In my changing society.

Time has not stood still

Under the shadow of the Himalayas.

One day when I was much younger,

I was resting under a Pipal tree

When I saw one beautiful tourist girl.

I looked and smiled at her.

She caressed her hair,

And smiled back.

For me it was love at first sight.

All the while gazing at her

I took out my small sarangi,

With bells on my fiddle bow

And played a sad Nepali melody

Composed by Ambar Gurung,

Which I’d learned in my wanderings

From Ilam to Darjeeling.

I am the Sky

You are the Soil,

Even though we yearn

A thousand times,

We cannot be together.

I was sentimental that moment.

Had tears in my eyes

When I finished my song.’

The blonde woman sauntered up to me,

And said in a smooth voice,

‘Thank you for the lovely song.

Can you tell me what it means?’

I felt a lump on my throat

And couldn’t speak

For a while.

Then, with a sigh, I said,

‘We have this caste system in Nepal.

When I first saw you,

I imagined you were a fair bahun girl.

We aren’t allowed to fall in love

With bahunis.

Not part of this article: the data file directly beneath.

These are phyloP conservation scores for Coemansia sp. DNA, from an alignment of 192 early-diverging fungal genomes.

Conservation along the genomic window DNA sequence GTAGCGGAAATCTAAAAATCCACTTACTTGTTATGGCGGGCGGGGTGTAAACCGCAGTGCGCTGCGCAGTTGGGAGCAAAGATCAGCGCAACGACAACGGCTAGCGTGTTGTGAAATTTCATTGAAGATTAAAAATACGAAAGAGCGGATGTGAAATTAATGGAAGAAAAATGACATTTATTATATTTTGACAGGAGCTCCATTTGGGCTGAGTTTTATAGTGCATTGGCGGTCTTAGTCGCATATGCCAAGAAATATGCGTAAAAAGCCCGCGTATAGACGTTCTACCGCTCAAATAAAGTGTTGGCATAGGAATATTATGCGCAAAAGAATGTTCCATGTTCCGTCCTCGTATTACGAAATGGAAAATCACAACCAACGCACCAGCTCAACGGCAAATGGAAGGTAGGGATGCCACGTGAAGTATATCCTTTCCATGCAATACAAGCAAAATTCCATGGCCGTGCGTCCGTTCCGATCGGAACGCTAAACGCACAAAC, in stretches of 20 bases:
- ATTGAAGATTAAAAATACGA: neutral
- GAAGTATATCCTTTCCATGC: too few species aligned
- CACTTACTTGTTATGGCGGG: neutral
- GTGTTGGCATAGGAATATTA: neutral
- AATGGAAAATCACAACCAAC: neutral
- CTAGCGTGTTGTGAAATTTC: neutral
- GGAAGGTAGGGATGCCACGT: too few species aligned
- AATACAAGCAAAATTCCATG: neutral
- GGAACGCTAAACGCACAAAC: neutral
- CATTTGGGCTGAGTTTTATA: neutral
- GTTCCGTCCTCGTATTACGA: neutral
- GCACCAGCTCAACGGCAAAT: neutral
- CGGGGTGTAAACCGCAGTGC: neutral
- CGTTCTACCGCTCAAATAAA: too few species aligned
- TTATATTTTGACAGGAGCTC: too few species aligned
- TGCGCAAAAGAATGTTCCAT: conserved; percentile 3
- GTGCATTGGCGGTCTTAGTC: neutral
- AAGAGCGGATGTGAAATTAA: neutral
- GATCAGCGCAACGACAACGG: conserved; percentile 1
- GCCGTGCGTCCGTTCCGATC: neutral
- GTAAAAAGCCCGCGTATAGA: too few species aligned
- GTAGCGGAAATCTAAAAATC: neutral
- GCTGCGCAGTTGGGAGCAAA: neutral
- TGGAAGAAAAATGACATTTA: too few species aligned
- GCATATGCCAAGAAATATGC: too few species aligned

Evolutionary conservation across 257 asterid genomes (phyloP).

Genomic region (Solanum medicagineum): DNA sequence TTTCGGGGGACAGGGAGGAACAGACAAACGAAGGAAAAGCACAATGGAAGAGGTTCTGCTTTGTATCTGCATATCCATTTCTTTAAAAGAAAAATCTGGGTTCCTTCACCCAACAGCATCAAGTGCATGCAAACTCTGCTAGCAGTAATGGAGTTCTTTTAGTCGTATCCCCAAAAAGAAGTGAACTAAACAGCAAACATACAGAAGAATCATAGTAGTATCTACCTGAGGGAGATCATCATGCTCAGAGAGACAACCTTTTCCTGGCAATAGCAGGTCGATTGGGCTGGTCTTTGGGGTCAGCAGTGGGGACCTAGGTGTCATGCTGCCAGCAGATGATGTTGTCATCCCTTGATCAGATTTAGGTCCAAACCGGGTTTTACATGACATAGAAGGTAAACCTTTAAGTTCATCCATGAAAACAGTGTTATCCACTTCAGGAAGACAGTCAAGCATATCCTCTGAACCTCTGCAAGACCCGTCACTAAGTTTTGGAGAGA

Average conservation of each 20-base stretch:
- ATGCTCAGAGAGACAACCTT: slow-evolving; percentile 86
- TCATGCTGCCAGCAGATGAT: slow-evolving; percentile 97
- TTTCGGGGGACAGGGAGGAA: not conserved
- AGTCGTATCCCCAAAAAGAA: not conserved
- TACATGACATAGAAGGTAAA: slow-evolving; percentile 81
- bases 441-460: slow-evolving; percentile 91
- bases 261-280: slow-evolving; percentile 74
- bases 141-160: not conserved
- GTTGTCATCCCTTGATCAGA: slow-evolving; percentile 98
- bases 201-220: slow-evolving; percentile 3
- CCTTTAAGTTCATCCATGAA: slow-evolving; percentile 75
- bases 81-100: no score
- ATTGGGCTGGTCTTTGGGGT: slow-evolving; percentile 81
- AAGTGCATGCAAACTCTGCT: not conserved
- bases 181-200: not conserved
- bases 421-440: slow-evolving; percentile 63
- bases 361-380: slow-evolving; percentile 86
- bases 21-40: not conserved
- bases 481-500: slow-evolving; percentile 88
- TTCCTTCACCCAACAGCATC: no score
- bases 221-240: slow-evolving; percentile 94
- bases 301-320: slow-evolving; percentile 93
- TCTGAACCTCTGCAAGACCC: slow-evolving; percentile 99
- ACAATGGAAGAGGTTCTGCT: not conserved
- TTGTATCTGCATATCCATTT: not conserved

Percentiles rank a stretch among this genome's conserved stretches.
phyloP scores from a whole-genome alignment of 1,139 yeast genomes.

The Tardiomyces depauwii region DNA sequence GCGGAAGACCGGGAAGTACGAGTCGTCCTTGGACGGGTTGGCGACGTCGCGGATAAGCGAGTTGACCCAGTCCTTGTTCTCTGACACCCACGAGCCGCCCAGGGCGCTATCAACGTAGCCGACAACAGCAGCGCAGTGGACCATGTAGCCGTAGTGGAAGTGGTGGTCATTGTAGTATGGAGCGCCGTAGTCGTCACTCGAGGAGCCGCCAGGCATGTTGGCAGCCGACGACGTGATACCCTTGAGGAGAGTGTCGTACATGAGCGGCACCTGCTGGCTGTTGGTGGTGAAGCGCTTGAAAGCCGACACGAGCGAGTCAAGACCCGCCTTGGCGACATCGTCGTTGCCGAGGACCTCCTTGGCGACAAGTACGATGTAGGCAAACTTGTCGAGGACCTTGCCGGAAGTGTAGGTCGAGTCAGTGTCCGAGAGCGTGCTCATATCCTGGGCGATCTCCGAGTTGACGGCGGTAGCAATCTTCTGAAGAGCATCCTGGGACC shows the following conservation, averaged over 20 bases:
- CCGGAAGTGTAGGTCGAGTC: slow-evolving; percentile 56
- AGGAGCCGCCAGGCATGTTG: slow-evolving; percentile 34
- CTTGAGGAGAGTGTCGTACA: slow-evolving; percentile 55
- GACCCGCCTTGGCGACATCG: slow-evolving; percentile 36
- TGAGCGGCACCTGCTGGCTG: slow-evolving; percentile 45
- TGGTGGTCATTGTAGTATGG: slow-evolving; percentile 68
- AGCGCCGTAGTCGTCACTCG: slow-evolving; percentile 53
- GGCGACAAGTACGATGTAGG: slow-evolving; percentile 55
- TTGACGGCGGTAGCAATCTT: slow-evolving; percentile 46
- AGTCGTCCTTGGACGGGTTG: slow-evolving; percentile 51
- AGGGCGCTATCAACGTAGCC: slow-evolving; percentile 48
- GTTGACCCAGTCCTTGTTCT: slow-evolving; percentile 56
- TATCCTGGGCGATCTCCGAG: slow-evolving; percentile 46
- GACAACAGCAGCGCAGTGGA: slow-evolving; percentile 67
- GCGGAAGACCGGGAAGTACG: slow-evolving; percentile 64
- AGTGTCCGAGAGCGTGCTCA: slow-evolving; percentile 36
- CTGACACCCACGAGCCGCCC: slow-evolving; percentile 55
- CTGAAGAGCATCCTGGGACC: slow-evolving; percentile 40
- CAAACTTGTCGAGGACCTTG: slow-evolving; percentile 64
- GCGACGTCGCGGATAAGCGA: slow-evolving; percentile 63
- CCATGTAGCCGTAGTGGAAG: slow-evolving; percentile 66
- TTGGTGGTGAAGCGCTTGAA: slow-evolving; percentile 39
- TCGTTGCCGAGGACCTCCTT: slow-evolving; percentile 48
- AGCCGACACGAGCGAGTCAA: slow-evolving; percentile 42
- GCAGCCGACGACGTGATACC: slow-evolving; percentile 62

It is a forbidden love,

A love that can never come true.

I love you

But I can’t have you.’

‘But you haven’t even tried,’

Said the blonde girl coyly.

‘I like your golden hair,

Your blue eyes.

It’s like watching the sky.’

‘Oh, thank you,

Danyabad.

She asked: ‘But why do you say:

‘We cannot be together?’

‘We are together now,’ I replied,

‘But the society does not like

Us gaineys from the lower caste.

The bahuns, chettris castes are above us.

They look down upon us.’

‘Why do they do that?’

Asked the blonde girl.

I spat out:

‘Because they are high-born.

We, kamis, damais and sarkis, are dalits.

We are the downtrodden,

The underdogs of this society

In the foothills of the Himalayas.’

‘Who made you what you are?’ she asked.

I told her: ‘The Hindu society is formed this way:

Once upon a time there was a bahun,

And from him came the Varnas.

The Vernas are a division of society

Into four parts.

Brahma created the bahuns

From his mouth.

The chettris who are warriors

Came from his shoulder,

The traders from his thigh

And the servants

From the sole of his feet.’

‘What about the poor dalits?’

Quipped the blonde foreigner.

‘The dalits fell deeper in the Hindu society,

And were not regarded as full members

Of the human race.

We had to do the errands and menial jobs

That were forbidden for the higher castes.’

‘Like what?’ she asked.

‘Like disposing dead animals,

Making leather by skinning hides

Of dead animals,